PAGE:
Psalm 84 - How lovely is your dwelling place

How lovely is your dwelling place, O Lord of hosts!
My soul longs, indeed it faints for the courts of the Lord; my heart and my flesh sing for joy to the living God.
Even the sparrow finds a home, and the swallow a nest for herself, where she may lay her young, at your altars, O Lord of hosts, my King and my God.
Happy are those who live in your house, ever singing your praise.
Happy are those whose strength is in you, in whose heart are the highways to Zion.
As they go through the valley of Baca they make it a place of springs; the early rain also covers it with pools.
They go from strength to strength; the God of gods will be seen in Zion.
O Lord God of hosts, hear my prayer; give ear, O God of Jacob!
Behold our shield, O God; look on the face of your anointed.
For a day in your courts is better than a thousand elsewhere. I would rather be a doorkeeper in the house of my God than live in the tents of wickedness.
For the Lord God is a sun and shield; he bestows favor and honor. No good thing does the Lord withhold from those who walk uprightly.
O Lord of hosts, happy is everyone who trusts in you.
Psalm 84, NRSV
Proper 16, Year B, Sunday between August 21 and August 27
Proper 25, Year B, verses 1-7, Sunday between October 23 and October 29

Do you have a dream house? Have you imagined where it is, on a lake, at the shore, overlooking Central Park? Or how it's laid out, furnished, and what amenities it has? I'll bet that, whatever your dream house is like, it is lovely.

Beauty, while everyone likes it, is not always appreciated as a virtue. We know from scripture that beauty, like all the things of this world, is fleeting. Beauty is not quite the same as truth or morality, and beauty can deceive.

Yet beauty is, well, beautiful. It nourishes the spirit and soul. If it is in the service of worship, or fellowship, it helps us feel better and be better.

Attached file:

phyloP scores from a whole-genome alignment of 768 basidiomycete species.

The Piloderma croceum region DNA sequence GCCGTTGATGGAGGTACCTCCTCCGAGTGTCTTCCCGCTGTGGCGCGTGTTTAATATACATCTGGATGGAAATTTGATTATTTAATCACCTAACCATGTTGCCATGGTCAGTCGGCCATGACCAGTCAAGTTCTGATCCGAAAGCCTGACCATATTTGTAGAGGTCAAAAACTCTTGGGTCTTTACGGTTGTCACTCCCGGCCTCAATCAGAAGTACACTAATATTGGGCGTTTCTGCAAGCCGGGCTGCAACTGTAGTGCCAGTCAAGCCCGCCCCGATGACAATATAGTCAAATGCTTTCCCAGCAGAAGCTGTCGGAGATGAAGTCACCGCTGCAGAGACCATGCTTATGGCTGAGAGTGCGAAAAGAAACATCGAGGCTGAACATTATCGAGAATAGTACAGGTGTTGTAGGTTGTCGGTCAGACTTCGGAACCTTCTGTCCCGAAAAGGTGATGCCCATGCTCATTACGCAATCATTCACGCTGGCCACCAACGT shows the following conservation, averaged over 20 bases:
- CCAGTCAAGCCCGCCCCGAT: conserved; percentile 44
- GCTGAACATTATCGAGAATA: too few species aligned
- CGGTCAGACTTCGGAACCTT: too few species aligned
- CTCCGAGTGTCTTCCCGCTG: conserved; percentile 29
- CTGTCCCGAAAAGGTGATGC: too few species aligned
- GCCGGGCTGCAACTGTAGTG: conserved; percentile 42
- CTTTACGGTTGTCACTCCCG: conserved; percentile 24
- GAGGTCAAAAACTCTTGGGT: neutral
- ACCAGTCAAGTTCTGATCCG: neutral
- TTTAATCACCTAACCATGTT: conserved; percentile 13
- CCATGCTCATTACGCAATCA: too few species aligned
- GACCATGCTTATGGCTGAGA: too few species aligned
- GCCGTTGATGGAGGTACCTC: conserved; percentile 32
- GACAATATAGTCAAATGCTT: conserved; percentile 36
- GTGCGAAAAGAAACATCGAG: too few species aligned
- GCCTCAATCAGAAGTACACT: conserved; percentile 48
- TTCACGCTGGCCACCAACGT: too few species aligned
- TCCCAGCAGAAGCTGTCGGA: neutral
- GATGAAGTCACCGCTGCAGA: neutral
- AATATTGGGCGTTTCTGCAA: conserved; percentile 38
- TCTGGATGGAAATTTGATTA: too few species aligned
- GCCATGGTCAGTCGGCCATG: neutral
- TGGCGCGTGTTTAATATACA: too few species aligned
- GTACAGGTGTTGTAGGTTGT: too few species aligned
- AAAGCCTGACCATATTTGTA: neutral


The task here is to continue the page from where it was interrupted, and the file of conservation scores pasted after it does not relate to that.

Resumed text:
The Temple in Jerusalem, the dwelling place of the Lord, was built to be impressive, with massive stones and cedars and finely crafted bronze, silver, and gold. Pilgrims to the Holy City would see it gleaming, and ascend the mount singing psalms and anticipating entry into the courts of the Lord.

Perhaps you have felt something like this when you approach your church, synagogue, masjid, or other holy place. I have felt this longing, and experienced the loveliness, in houses of worship large and small, majestic and humble. I have also been unmoved in places that most would say were quite beautiful.

In the psalm, the loveliness of God's house is linked to the faithfulness of God. "Happy are those who live in your house," because God hears prayers, and the Lord does not withhold any good thing from God-fearers and God-followers. The psalm even recognizes the sparrows and swallows that find their homes in the Lord's house. What a wonderful image of a welcoming home.

When things are going well, they are good indeed, water in a dry land, from strength to strength. But even when things are not going so well, what confidence there is, what hope, in God's goodness and in the spiritual power of worship in the community gathered in God's house. A day in your courts is better than a thousand elsewhere. This image of finding a home in God is familiar (23rd Psalm). Finding a God who makes a home for her people is precious. Happy, O Lord, is everyone who trusts in you.

Peder Mork Monsted, In the Garden
. James Tissot. Reconstruction of the Temple of Herod Southeast Corner, 1886-94. Brooklyn Museum.


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